As of July 2003 the OpenBSD firewall software application known as PF was ported to FreeBSD and was made available in the FreeBSD Ports Collection; the first release that contained PF as an integrated part of the base system was FreeBSD 5.3 in November 2004. PF is a complete, fully featured firewall that has optional support for ALTQ (Alternate Queuing). ALTQ provides Quality of Service (QoS) bandwidth shaping that allows guaranteeing bandwidth to different services based on filtering rules. The OpenBSD Project does an outstanding job of maintaining the PF User's Guide that it will not be made part of this handbook firewall section as that would just be duplicated effort.
More info can be found at the PF for FreeBSD web site: http://pf4freebsd.love2party.net/.
PF is included in the basic FreeBSD install for versions newer than 5.3 as a separate run time loadable module. The system will dynamically load the PF kernel loadable module when the rc.conf statement pf_enable="YES" is used. The loadable module was created with pflog(4) logging enabled.
Notatka: The module assumes the presence of options INET and device bpf. Unless NOINET6 for FreeBSD prior to 6.0-RELEASE and NO_INET6 for later releases (for example in make.conf(5)) was defined during the build, it also requiresoptions INET6.
Once the kernel module is loaded or the kernel is statically built with PF support, it is possible to enable or disable pf with the pfctl command.
This example demonstrates how to enable pf:
# pfctl -e
The pfctl command provides a way to work with the pf firewall. It is a good idea to check the pfctl(8) manual page to find out more information about using it.
It is not a mandatory requirement that you enable PF by compiling the following options into the FreeBSD kernel. It is only presented here as background information. Compiling PF into the kernel causes the loadable module to never be used.
Sample kernel config PF option statements are in the /usr/src/sys/conf/NOTES kernel source and are reproduced here:
device pf device pflog device pfsync
device pf enables support for the “Packet Filter” firewall.
device pfsync enables the optional pfsync(4) pseudo network device that is used to monitor “state changes”. As this is not part of the loadable module one has to build a custom kernel to use it.
These settings will take effect only after you have built and installed a kernel with them set.
You need the following statements in /etc/rc.conf to activate PF at boot time:
pf_enable="YES" # Enable PF (load module if required) pf_rules="/etc/pf.conf" # rules definition file for pf pf_flags="" # additional flags for pfctl startup pflog_enable="YES" # start pflogd(8) pflog_logfile="/var/log/pflog" # where pflogd should store the logfile pflog_flags="" # additional flags for pflogd startup
If you have a LAN behind this firewall and have to forward packets for the computers in the LAN or want to do NAT, you have to enable the following option as well:
gateway_enable="YES" # Enable as LAN gateway
ALTQ is only available by compiling the options into the FreeBSD Kernel. ALTQ is not supported by all of the available network card drivers. Please see the altq(4) manual page for a list of drivers that are supported in your release of FreeBSD. The following options will enable ALTQ and add additional functionality.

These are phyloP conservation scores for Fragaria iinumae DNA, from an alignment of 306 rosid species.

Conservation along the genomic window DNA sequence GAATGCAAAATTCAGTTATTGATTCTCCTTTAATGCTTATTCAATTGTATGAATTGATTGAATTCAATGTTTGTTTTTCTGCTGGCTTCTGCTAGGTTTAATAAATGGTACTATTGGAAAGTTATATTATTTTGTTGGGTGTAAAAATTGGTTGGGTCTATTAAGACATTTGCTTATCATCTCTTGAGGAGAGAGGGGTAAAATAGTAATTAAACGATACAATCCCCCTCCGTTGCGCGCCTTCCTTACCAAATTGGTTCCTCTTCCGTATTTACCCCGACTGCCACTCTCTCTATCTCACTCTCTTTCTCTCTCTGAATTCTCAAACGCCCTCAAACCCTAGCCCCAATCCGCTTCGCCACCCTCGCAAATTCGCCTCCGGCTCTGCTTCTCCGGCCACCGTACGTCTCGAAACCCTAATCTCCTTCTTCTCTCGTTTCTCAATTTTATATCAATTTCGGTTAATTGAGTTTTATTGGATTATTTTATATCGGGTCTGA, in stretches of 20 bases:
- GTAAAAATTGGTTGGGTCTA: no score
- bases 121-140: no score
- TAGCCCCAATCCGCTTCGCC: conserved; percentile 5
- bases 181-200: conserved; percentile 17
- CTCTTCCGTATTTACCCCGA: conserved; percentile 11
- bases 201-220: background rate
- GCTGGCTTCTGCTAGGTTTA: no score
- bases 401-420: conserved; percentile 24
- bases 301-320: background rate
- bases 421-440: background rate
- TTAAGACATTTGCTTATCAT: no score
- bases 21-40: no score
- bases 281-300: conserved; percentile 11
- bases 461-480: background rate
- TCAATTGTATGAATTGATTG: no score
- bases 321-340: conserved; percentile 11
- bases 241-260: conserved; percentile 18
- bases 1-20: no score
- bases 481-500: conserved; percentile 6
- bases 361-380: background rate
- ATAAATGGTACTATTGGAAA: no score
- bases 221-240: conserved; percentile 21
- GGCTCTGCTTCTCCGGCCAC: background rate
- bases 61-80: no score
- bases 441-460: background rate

options ALTQ options ALTQ_CBQ # Class Bases Queuing (CBQ) options ALTQ_RED # Random Early Detection (RED) options ALTQ_RIO # RED In/Out options ALTQ_HFSC # Hierarchical Packet Scheduler (HFSC) options ALTQ_PRIQ # Priority Queuing (PRIQ) options ALTQ_NOPCC # Required for SMP build
options ALTQ enables the ALTQ framework.
options ALTQ_CBQ enables Class Based Queuing (CBQ). CBQ allows you to divide a connection's bandwidth into different classes or queues to prioritize traffic based on filter rules.
options ALTQ_RED enables Random Early Detection (RED). RED is used to avoid network congestion. RED does this by measuring the length of the queue and comparing it to the minimum and maximum thresholds for the queue. If the queue is over the maximum all new packets will be dropped. True to its name, RED drops packets from different connections randomly.
options ALTQ_RIO enables Random Early Detection In and Out.
options ALTQ_HFSC enables the Hierarchical Fair Service Curve Packet Scheduler. For more information about HFSC see: http://www-2.cs.cmu.edu/~hzhang/HFSC/main.html.
options ALTQ_PRIQ enables Priority Queuing (PRIQ). PRIQ will always pass traffic that is in a higher queue first.
options ALTQ_NOPCC enables SMP support for ALTQ. This option is required on SMP systems.
The Packet Filter reads its configuration rules from the pf.conf(5) file and it modifies, drops or passes packets according to the rules or definitions specified there. The FreeBSD installation comes with a default /etc/pf.conf which contains useful examples and explanations.
Although FreeBSD has its own /etc/pf.conf the syntax is the same as one used in OpenBSD. A great resource for configuring the pf firewall has been written by OpenBSD team and is available at http://www.openbsd.org/faq/pf/.
OstrzeżenieWhen browsing the pf user's guide, please keep in mind that different versions of FreeBSD contain different versions of pf. The pf firewall in FreeBSD 5.X is at the level of OpenBSD version 3.5 and in FreeBSD 6.X is at the level of OpenBSD version 3.7.
The Lista dyskusyjna zapory Packet Filter we FreeBSD is a good place to ask questions about configuring and running the pf firewall. Do not forget to check the mailing list archives before asking questions.
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